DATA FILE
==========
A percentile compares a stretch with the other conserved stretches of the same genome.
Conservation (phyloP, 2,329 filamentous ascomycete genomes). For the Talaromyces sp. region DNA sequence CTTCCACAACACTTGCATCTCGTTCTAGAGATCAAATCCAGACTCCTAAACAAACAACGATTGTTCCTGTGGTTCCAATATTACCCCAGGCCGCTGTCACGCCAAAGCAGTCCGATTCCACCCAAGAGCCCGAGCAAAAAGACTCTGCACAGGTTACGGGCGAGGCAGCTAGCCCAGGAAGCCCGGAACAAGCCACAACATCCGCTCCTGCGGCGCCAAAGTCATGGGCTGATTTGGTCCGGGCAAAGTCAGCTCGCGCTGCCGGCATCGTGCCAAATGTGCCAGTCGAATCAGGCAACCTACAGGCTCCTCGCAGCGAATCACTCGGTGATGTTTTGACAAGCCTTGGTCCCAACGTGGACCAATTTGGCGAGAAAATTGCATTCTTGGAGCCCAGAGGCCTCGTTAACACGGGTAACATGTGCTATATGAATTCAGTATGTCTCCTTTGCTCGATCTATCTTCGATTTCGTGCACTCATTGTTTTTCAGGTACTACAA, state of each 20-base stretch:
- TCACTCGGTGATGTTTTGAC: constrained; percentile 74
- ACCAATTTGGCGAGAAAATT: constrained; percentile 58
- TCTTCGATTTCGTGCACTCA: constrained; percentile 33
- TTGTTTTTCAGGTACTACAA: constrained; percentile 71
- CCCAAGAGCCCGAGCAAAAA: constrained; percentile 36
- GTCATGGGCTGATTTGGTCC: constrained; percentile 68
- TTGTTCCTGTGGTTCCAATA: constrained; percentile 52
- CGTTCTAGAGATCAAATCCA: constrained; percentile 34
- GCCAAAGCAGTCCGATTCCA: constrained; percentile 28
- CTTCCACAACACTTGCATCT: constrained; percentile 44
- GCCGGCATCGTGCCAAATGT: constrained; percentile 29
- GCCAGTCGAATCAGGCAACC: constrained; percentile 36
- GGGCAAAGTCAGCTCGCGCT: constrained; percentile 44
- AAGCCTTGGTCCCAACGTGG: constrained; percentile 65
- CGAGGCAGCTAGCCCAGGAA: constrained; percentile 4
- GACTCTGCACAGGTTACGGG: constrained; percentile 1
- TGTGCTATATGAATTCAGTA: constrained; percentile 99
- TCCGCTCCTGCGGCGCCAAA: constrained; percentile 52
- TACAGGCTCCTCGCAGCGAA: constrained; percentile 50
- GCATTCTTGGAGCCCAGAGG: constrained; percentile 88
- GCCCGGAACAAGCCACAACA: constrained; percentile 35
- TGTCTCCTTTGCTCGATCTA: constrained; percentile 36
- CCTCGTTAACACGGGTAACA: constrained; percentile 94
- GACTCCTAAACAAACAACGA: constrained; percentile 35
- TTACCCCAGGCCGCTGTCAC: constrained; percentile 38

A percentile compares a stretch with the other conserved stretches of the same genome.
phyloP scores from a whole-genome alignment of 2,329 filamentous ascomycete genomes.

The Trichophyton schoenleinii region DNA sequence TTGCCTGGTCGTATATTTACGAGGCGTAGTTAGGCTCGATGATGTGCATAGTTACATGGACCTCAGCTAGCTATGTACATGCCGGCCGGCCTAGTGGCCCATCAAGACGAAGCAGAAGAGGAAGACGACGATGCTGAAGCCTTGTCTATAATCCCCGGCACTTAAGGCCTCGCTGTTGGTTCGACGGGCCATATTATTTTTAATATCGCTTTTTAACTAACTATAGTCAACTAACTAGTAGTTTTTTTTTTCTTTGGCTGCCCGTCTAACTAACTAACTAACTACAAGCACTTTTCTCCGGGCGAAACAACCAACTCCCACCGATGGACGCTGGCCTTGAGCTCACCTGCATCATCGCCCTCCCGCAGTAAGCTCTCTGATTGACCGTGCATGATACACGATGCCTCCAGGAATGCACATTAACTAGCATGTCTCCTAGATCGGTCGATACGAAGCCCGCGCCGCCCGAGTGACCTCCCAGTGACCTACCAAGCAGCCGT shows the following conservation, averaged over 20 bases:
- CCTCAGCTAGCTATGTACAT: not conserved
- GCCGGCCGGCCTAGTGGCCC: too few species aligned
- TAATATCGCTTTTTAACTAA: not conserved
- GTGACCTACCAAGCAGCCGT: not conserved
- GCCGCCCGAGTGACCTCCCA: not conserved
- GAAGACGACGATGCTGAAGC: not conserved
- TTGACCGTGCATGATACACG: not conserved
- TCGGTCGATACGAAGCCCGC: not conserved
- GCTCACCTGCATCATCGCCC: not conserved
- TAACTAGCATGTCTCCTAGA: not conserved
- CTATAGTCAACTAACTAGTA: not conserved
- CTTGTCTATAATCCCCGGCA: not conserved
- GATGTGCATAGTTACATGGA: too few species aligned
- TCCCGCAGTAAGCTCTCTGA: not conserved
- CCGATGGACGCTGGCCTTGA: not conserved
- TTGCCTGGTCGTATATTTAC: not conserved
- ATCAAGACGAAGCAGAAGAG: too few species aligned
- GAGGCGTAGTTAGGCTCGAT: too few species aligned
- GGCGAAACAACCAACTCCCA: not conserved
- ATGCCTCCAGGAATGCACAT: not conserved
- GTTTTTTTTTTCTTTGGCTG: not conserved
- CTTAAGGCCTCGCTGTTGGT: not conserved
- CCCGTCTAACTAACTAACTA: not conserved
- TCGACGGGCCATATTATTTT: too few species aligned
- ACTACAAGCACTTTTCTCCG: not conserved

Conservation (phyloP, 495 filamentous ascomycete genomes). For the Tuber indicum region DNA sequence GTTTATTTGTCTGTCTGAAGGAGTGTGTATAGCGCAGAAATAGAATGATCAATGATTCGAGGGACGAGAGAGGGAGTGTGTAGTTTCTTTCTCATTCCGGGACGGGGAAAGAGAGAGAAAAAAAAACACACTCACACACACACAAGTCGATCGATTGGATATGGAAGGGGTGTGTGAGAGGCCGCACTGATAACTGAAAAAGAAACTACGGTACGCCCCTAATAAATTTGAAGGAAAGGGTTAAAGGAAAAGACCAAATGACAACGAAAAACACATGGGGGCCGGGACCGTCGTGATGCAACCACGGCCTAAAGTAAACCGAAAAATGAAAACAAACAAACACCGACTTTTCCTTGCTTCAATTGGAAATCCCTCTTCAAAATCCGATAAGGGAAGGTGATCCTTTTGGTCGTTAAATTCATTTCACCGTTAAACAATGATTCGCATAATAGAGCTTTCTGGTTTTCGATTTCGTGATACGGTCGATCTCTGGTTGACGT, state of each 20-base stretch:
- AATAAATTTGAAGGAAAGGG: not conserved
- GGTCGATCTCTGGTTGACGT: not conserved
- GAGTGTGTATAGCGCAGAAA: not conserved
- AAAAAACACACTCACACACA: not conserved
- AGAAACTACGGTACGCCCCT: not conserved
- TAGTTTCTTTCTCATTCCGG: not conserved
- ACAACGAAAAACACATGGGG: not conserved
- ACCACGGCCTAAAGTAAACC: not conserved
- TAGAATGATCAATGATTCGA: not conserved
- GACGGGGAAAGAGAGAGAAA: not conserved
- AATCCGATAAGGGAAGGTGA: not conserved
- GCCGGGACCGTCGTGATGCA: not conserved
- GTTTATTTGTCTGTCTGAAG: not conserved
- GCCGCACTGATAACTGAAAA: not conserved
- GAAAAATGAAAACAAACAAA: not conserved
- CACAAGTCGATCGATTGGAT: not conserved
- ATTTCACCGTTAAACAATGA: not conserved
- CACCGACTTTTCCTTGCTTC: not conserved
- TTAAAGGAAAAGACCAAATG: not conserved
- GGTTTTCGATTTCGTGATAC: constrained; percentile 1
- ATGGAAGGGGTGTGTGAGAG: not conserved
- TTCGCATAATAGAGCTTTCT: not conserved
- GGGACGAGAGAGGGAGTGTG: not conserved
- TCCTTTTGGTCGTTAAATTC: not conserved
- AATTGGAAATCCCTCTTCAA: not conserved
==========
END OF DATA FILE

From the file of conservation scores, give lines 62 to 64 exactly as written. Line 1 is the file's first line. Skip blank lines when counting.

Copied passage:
- TAGTTTCTTTCTCATTCCGG: not conserved
- ACAACGAAAAACACATGGGG: not conserved
- ACCACGGCCTAAAGTAAACC: not conserved